We focused on building a drug-screening model consisting of random forests in this work. The optimal training set for predicting drug activity was selected after acquiring six training sets (Figure 1a) and utilizing random forest in Orange software (https://orangedatamining.com/) to perform operations on the 6 training sets. The Gini index was used to rank the importance of 20 molecular descriptors to improve predictive accuracy (Figure 1b). To assess the prediction capability of these training sets, we first determined the parameters of the model. When 30 trees and two attributes were assessed at each split, we found that the training set with a score of 50% provided the model with the best prediction performance, and the area under the AUC value was 0.954 (Figure 1c). To further validate the performance of the model, the validation set containing 2 active compounds and 15 inactive compounds was entered into the model. The findings showed that the prediction accuracy of the model was 83.33%. Subsequently, 100 chemical compounds from the Discovery Probe FDA-approved Drug Library were then predicted using the model. VLZ was projected to have a predicted score of 0.52, indicating that it possessed biological activity that promoted MK differentiation or platelet formation.

Drug screening model construction.

(a) Flowchart for the screening model construction. (b) The top 20 molecular descriptors with high scores. (c) ROC curves of importance ratios.

VLZ dose-dependently promotes megakaryocyte maturation and differentiation

To verify the compound activity predicted by the model, we evaluated the effect on HEL and Meg-01 cells after VLZ intervention for the specified period to search for the ideal VLZ concentration for MK differentiation. For the in vitro study, we used drug dosages of 2.5, 5, and 10 µM. LDH assay was used to determine the cytotoxicity of VLZ on HEL and Meg-01 cells. The outcomes demonstrated that 2.5, 5, and 10 µM VLZ were within a safe concentration range for MK differentiation since LDH release at days 1, 3, and 5 in the VLZ group was not different from that in the control group. (Figure 2—figure supplement 1a,b). Furthermore, cells started to exhibit a decrease in proliferation rates after treatment on the 3rd day, and o the 5th day, there was a concentration-dependent inhibition of proliferation (Figure 2—figure supplement 1c,d). This may be the result of cell differentiation. Microscopic images showed that obvious large megakaryocyte-like cells were increased in the VLZ (2.5, 5, and 10 µM) and PMA (a positive control that is known to induce MK differentiation) groups on the 5th day (Figure 2a and b). The data suggested that VLZ is a safe inducer to inhibit MK proliferation and induce differentiation.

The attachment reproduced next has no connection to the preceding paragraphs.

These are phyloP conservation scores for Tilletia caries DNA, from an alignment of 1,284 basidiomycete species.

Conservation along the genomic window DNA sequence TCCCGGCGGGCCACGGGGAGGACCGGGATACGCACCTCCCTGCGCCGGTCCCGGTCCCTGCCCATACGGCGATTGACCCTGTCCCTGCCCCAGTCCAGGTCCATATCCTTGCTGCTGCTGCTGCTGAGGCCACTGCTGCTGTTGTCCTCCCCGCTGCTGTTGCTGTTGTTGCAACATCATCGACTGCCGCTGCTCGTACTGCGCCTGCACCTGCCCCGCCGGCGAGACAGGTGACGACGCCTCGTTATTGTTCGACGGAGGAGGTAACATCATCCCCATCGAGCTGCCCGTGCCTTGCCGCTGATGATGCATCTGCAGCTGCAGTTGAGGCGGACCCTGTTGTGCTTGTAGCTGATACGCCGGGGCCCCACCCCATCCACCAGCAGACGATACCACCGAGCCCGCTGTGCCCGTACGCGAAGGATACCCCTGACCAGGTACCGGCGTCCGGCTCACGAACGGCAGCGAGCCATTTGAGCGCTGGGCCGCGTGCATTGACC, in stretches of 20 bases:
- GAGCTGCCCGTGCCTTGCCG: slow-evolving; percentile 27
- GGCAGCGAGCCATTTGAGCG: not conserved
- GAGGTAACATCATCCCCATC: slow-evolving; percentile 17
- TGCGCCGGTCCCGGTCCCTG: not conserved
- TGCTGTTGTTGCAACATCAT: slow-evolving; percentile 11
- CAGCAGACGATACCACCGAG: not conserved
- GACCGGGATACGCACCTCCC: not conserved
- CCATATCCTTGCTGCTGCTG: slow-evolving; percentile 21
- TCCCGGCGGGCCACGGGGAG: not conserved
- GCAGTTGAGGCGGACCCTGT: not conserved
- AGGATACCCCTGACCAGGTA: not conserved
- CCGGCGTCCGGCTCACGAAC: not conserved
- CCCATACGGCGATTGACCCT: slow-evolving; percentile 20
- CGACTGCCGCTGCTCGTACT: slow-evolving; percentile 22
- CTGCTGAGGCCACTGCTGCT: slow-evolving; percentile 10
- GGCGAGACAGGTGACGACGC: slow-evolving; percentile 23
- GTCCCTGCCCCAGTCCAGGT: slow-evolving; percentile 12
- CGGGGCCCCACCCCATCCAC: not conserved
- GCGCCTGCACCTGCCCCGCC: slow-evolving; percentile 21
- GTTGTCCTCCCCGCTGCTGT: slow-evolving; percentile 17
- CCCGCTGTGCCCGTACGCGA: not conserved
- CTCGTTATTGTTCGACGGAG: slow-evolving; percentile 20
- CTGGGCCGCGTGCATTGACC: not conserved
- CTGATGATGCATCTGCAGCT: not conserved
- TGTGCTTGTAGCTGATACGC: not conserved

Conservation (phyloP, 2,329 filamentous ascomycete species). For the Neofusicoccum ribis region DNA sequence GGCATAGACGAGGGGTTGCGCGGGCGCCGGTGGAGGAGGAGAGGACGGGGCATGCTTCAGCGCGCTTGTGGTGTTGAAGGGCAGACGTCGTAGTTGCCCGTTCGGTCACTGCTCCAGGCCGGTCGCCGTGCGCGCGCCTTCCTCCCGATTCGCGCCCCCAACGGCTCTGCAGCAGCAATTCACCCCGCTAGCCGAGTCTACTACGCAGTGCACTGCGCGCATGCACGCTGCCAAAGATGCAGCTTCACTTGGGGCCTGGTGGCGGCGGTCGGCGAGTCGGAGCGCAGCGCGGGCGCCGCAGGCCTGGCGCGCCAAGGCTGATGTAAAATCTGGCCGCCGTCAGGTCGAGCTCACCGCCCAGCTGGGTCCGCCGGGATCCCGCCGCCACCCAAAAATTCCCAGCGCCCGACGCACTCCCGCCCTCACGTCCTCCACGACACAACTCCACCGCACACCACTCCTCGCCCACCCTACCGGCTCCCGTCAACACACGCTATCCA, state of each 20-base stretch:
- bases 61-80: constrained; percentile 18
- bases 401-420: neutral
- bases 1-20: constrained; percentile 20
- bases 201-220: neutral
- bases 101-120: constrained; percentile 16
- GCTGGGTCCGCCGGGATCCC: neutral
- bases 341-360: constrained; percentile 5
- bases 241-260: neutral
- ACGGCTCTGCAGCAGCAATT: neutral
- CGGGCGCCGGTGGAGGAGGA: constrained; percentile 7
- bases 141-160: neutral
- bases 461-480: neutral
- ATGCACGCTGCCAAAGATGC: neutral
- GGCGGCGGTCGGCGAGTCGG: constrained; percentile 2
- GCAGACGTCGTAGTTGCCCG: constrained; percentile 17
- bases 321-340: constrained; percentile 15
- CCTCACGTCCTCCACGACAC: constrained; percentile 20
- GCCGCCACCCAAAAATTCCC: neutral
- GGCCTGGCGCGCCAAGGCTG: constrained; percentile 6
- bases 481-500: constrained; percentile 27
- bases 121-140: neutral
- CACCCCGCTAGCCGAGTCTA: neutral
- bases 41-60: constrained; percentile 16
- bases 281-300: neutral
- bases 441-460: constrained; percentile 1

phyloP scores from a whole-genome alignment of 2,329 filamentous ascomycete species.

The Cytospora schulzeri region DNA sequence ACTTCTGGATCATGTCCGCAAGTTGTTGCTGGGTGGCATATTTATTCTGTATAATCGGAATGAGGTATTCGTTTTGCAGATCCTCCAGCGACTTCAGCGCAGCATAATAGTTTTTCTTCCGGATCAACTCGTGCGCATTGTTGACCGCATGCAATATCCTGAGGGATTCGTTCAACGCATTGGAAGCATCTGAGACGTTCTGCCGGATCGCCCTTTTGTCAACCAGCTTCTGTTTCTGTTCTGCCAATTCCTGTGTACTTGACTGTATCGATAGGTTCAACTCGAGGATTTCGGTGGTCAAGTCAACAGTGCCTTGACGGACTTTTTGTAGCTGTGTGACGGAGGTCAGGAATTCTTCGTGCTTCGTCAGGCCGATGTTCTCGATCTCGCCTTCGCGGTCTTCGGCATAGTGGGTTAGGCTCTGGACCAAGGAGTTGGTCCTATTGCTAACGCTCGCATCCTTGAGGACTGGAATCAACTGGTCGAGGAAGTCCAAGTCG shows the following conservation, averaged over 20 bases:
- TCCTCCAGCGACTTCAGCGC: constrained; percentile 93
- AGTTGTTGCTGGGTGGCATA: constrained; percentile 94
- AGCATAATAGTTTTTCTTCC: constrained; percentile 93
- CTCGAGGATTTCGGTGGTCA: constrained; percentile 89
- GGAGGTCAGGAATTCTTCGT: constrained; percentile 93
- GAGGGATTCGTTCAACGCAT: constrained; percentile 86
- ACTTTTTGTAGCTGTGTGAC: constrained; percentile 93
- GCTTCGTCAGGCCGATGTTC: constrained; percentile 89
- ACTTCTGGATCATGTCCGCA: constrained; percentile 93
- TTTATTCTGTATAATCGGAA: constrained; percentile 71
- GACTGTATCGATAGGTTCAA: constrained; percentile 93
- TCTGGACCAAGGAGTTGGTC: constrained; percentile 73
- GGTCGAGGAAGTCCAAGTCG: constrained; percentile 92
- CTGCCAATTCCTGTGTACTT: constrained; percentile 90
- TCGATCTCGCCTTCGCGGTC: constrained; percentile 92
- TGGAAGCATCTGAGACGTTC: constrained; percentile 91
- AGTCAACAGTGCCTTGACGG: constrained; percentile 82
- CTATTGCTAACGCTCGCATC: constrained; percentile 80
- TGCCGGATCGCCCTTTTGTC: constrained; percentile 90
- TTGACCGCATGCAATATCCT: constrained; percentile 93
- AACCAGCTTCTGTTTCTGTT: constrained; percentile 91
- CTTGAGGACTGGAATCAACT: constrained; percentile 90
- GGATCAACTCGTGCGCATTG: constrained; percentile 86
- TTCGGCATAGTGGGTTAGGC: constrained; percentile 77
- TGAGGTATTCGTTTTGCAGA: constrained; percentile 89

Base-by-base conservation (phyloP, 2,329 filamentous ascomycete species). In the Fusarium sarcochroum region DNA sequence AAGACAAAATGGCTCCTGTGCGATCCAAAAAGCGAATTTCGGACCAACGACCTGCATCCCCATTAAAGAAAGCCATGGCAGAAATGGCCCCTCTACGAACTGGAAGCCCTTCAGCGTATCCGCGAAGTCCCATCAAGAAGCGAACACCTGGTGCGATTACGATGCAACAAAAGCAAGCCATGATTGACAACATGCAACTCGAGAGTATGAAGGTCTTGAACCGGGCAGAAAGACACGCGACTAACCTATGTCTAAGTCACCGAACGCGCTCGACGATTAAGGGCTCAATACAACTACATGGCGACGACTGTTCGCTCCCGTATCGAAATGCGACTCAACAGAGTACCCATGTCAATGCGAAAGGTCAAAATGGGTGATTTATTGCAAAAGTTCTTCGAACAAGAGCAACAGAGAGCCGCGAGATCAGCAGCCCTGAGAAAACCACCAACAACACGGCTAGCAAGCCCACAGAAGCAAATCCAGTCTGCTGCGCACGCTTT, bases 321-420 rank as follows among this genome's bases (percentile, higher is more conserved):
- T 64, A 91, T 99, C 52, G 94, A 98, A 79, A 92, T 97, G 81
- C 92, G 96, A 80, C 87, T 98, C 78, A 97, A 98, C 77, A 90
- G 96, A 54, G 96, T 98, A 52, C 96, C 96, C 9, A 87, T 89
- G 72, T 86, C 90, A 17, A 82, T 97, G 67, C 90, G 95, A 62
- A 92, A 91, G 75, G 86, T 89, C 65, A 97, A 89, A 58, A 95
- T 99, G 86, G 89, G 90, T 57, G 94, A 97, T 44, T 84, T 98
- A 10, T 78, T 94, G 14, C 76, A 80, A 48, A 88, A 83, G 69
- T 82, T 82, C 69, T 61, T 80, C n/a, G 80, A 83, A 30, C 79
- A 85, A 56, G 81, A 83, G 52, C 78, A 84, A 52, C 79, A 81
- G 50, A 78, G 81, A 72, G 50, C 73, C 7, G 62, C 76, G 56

Figure 2 with 1 supplement see all
VLZ promotes megakaryocyte differentiation and enhances the DNA ploidy of HEL and Meg-01 cells.

(a, b) Representative images of HEL and Meg-01 cells treated with different concentrations of VLZ (2.5, 5, and 10 μM) for 5 days. Bars represent 100 μm. The positive control was PMA. (c, d) Giemsa staining of HEL and Meg-01 cells treated with VLZ (2.5, 5, and 10 μM) or PMA for 5 days. Bars represent 25 μm. (e, f) Phalloidin staining of HEL and Meg-01 cells treated with VLZ (2.5, 5, and 10 μM) or PMA for 5 days. DAPI staining nuclei (blue) and Phalloidin staining of F-actin (red). Bars represent 100 μm. (g, h) Flow cytometry analysis of the percentage of CD41+/CD42b+ complexes surface expression on HEL and Meg-01 cells by VLZ (2.5, 5, and 10 μM) or PMA for 5 days. The histogram shows the percentage of CD41+/CD42b+ cells for each group. (i, j) Flow cytometry analysis of the DNA ploidy of HEL and Meg-01 cells treated with VLZ (2.5, 5, and 10 μM) or PMA for 5 days. The histogram shows the percentages of DNA ploidy. (k, l) Flow cytometry analysis of the cell apoptosis of HEL and Meg-01 cells treated with VLZ (2.5, 5, and 10 μM) or PMA for 5 days. Data are shown as the mean ± SD from three independent experiments. *p≤0.05, **p≤0.01, and ***p≤0.001, vs the control group.